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Lisa Lampanelli to play the Stranahan


Lisa Lampanelli


Amid all the buzz generated from last month's roast of Charlie Sheen, there was a notable omission among the comics holding court over the troubled actor: Lisa Lampanelli.

The Queen of Put Downs had a valid reason for her absence that night: a schedule conflict. That was just fine with her.

"I was happy I was busy that night. I've been having a lot of trouble with getting my head around roasting someone who's got so many problems, I didn't feel like it was the best venue for me to do it," Lampanelli said. "I like to roast people who I really like or respect or are working on themselves. For all his ... past ways, David Hasselhoff, at least when we roasted him, was sober, so it was like a whole different thing. I just felt like Charlie Sheen was a little bit ... it's not like it's too easy, it just didn't feel that nice. It seemed like a toxic atmosphere. I conveniently had another thing scheduled that week so it kind of got me out of it. I'm glad I wasn't a part of it, to be honest with you.

"It's not like I hate Charlie Sheen or anything. He just has a lot of stuff going on that I don't think is really that fun to make fun of. It just wouldn't have been that much fun for me, and that's what it's about really. Because when you're having fun, everybody is having fun with you."

Lampanelli is performing at 8 p.m. Saturday at the Stranahan Theater, 4645 Heatherdowns Blvd. Tickets are $37.75, and are available online at, through Ticketmaster at 1-800-982-2787, or by calling the Stranahan box office at 1-866-381-7469.

She probably is best known for her comic roasts of some pretty big names: Gene Simmons, Chevy Chase, Pamela Anderson, William Shatner, Flava Flav, Jeff Foxworthy, and Larry the Cable Guy, among others. But even deflating celebrity egos can grow tiresome, she said, "I mean, how many roasts can you do? It's like, 'OK, we get it, you're good at it, try something else.' "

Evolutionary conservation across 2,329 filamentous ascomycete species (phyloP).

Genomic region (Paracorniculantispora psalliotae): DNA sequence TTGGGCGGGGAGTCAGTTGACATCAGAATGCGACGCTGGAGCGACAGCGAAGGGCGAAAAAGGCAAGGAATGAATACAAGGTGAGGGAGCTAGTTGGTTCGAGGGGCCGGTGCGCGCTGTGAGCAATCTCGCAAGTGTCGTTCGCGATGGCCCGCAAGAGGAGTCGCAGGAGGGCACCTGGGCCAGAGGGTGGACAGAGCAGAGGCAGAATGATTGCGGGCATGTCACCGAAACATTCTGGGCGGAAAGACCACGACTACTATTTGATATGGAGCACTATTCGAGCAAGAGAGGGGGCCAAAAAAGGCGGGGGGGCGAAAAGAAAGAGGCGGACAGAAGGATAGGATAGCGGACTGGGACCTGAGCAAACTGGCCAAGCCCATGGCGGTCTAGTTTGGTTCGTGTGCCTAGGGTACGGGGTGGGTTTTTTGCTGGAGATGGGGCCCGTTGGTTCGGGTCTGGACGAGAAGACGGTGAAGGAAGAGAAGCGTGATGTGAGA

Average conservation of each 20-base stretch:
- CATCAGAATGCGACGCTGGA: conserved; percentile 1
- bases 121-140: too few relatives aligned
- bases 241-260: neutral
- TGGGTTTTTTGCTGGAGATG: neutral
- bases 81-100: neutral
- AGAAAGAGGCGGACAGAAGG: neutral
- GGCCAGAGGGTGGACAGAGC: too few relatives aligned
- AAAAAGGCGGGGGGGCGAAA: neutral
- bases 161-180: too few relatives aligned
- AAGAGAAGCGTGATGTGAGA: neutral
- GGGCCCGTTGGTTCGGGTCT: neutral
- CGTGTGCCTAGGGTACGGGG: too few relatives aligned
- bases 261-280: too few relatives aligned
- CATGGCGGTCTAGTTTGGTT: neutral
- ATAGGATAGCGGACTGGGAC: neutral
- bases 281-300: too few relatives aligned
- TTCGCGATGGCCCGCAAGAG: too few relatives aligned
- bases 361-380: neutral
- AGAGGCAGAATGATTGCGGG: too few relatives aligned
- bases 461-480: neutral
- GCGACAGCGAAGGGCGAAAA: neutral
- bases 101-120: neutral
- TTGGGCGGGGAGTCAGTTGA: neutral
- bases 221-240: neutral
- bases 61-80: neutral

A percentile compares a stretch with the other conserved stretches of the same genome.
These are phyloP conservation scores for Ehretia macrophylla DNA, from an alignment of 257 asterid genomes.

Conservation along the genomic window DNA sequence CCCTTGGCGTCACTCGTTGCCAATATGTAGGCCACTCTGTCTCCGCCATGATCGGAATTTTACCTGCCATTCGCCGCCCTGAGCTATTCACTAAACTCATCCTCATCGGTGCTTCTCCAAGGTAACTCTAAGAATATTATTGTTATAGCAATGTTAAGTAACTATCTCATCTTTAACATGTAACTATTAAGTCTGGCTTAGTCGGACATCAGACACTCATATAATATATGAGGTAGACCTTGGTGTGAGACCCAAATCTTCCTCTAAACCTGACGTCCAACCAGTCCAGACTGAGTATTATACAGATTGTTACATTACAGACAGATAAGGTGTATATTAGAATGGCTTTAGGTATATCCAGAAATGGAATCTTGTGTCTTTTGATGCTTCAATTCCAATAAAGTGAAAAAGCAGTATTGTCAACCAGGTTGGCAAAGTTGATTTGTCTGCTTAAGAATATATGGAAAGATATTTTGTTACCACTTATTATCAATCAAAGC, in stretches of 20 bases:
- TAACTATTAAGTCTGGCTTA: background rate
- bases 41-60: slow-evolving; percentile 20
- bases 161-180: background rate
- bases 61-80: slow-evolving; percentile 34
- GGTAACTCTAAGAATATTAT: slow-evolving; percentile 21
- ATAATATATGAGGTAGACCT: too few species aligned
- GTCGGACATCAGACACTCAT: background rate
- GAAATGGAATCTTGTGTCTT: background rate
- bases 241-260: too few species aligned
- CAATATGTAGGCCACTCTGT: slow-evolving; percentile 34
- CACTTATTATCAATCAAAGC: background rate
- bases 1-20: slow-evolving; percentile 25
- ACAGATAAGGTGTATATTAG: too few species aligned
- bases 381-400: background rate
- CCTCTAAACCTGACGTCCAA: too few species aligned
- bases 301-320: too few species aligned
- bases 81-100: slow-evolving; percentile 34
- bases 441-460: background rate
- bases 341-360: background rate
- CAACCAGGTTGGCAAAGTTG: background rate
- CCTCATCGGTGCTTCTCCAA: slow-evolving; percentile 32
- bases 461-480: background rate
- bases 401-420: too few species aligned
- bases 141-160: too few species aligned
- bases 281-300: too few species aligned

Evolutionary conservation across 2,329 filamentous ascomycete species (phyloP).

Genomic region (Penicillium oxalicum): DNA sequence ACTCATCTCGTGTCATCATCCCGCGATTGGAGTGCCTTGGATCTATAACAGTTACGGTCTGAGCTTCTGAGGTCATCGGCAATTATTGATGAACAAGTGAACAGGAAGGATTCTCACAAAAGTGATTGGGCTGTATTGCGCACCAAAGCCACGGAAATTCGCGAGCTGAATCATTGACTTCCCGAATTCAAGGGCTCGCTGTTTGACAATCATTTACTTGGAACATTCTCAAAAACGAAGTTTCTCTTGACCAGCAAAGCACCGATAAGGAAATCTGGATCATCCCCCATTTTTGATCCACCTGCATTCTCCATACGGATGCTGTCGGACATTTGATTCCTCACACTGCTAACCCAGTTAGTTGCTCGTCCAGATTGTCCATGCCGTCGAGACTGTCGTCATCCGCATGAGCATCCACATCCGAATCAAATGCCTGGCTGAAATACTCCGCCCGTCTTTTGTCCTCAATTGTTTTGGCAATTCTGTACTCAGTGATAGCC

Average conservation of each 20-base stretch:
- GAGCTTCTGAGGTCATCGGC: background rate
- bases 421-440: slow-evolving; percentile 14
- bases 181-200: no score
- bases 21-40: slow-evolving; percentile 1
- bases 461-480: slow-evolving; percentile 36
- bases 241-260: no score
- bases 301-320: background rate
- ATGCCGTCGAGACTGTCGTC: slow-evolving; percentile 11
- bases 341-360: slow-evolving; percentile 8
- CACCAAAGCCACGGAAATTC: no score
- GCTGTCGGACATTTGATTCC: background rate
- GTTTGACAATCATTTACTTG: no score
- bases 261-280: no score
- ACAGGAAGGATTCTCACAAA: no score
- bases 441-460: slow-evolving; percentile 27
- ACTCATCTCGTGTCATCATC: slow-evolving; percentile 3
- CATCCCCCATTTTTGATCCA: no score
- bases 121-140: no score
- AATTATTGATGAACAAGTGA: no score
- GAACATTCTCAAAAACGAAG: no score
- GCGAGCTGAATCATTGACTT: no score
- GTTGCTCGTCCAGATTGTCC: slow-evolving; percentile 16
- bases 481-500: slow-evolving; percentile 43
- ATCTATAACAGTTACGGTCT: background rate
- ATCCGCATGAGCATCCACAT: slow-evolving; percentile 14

So the comic teamed up with the same writer who helped develop Billy Crystal's acclaimed one-man Broadway show, 700 Sundays, with a one-woman show scheduled to debut next fall. She also will appear on an upcoming episode of comedian Whitney Cummings' new NBC sitcom, Whitney. In a rare sign of comic solidarity, Cummings wrote the part for Lampanelli.

"Comics hate each other. We're all competitive [jerks], but for some reason Whitney isn't," the 50-year-old Lampanelli said. "She said I was one of her heroes when she started, so that felt really good. We just have a rapport. You know when you meet somebody and you just like them."

Broadway and TV are two ways Lampanellia hopes to expand her career beyond stand-up comedy. But at heart, she said, she'll always be an insult comic.

"I'll always be how [Don] Rickles was. ... [Y]ou know how he did movies and TV shows ... I think that you just keep getting a little more well rounded as a person and in your life and in your career too. But then when you're on that stage, that insult comic thing kicks in and that's what you do. The stories might be a little longer, but there's just as many punch lines. People may see a little different side of you, but every six seconds you have to make a joke."

And like Rickles, Lampanelli isn't afraid of making jokes at the expense of other races, religions, or sexual orientations. But she assures that her put downs all come from a friendly place.

"I think those groups that I really like and feel I have a rapport with I always tend to make fun of. I don't think you can have any prejudice or you can't do it successfully," she said. "I know Rickles is probably the most unracist and unprejudiced person in the world and that's why he can get away with what he does. And I think it's the same for me because we really don't have any of that in our heart."

Just don't agree with her jokes.

"I really don't like when people come up to me after shows and say, 'You said everything we think.' I'm like, man, if you're really thinking stuff like ... blacks are lazy or whatever, then you're the one definitely with the problem and you missed the point of the show, which was kind of to make fun of those stereotypes and not make fun of the people."

Contact Kirk Baird at or 419-724-6734.

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